The Equilibrium Constant for a base (Kb) is found using the equation Kb = [BH+][OH-] / [B], with [BH+] representing the protonated base, [OH-] the hydroxide ions, and [B] the original base added to solution. Kb refers to the dissociation of a base in solution, and uses the Brönsted-Lowry definition of a base, as opposed to Arrhenius. The inputs are the concentration of the protonated base [BH+], the hydroxide ions [OH-], and the unchanged base [B]. While this version of the equation uses molarity, a more complete definition uses molar activity instead of molarity. Molar activity accounts for both the molarity and non-ideal conditions. Molar activity is a unitless term, therefore the base dissociation constant is unitless.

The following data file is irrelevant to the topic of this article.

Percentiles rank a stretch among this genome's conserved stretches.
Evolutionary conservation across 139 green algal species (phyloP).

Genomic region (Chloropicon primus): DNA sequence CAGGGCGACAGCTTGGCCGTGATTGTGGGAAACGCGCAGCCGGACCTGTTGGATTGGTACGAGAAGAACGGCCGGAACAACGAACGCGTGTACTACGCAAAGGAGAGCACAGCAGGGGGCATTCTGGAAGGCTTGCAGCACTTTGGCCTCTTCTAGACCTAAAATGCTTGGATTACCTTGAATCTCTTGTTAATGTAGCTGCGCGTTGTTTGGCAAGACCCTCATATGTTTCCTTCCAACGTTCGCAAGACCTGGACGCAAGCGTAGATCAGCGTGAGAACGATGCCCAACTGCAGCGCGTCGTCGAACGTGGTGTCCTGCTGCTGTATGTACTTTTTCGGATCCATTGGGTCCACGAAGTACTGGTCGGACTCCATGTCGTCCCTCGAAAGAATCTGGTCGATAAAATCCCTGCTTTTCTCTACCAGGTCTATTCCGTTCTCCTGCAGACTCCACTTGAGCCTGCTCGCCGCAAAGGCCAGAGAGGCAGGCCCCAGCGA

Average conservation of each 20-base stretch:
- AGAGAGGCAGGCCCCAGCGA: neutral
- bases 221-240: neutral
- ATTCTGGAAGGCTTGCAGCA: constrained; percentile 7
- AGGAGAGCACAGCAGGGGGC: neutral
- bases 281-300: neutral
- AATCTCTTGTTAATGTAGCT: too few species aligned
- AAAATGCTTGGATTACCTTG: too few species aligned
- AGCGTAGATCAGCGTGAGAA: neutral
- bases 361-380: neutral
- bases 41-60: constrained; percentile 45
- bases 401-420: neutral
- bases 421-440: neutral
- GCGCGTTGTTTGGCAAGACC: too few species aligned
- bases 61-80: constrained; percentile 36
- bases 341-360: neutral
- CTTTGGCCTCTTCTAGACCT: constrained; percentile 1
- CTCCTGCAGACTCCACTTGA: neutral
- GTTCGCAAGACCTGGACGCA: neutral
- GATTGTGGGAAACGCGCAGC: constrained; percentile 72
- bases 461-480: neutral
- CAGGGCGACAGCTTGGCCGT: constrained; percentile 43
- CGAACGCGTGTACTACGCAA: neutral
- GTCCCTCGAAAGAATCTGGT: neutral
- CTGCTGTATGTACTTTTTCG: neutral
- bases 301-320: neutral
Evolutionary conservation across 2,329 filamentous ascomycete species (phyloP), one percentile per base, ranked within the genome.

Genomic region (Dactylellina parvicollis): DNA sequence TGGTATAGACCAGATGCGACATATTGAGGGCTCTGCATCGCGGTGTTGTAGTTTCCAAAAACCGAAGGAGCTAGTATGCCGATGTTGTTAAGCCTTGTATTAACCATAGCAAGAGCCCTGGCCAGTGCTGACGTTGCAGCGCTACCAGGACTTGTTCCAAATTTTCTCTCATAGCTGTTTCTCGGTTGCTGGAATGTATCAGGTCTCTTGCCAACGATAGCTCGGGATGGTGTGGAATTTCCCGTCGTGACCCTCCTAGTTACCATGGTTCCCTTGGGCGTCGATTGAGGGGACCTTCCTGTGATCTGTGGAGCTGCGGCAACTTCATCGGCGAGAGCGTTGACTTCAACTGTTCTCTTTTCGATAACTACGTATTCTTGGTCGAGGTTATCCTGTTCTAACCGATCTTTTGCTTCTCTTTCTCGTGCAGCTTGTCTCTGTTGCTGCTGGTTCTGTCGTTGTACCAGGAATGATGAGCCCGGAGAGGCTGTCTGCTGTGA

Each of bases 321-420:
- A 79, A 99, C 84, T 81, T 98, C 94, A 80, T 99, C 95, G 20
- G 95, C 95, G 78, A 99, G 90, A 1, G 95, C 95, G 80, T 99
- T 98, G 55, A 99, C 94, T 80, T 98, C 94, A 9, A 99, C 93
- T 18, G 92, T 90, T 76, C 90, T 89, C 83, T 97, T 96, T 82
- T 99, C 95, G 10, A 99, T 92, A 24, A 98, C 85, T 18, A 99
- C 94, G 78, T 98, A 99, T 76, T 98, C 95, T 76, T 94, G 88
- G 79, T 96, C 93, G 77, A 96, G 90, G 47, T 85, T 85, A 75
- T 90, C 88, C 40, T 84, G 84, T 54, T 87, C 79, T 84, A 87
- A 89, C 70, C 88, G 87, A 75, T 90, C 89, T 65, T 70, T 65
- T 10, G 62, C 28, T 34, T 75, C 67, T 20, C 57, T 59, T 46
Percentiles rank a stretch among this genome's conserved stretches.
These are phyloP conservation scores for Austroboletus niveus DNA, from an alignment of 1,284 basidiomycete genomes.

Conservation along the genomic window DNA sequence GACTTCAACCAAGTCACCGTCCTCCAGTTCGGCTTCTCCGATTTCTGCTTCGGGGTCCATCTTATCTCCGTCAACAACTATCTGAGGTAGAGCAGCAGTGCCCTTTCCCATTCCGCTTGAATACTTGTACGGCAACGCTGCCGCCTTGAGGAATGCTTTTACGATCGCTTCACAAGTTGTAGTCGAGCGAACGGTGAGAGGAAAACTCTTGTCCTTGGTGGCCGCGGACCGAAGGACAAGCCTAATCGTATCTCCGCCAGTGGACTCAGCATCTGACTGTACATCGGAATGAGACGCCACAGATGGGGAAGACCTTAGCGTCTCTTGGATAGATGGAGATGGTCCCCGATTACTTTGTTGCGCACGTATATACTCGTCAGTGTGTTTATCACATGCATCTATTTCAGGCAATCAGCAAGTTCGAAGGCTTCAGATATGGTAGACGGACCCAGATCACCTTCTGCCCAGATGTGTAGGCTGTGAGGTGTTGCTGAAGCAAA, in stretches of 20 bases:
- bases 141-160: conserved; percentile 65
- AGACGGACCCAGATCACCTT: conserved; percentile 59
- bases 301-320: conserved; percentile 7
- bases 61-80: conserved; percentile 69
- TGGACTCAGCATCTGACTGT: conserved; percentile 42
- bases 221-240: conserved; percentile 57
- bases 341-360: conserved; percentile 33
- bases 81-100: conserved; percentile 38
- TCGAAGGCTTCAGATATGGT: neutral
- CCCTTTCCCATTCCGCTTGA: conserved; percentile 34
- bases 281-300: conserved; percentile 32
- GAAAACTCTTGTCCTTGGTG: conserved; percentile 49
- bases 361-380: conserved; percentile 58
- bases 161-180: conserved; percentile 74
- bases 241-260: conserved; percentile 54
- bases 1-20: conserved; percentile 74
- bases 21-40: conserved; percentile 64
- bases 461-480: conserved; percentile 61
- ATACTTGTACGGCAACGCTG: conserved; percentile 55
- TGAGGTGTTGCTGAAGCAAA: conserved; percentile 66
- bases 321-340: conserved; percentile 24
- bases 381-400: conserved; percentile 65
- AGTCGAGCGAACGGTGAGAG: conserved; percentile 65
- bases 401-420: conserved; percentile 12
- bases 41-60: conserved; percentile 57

Kb is useful for biochemists, but can also prove useful in any situation involving or requiring pH or pOH. The base equilibrium constant Kb can be used in the following constant formula, Kw = Ka * Kb, to solve for Ka, which in turn can be used to find pH. Since Kw is a constant with a value of 1.00 x 1014, if either Kb or Ka is known, then the other equilibrium constant can be calculated. Similarly, Kb can be used to find the pOH of a solution.
Whitten, et al. "Chemistry" 10th Edition. Pp. 734
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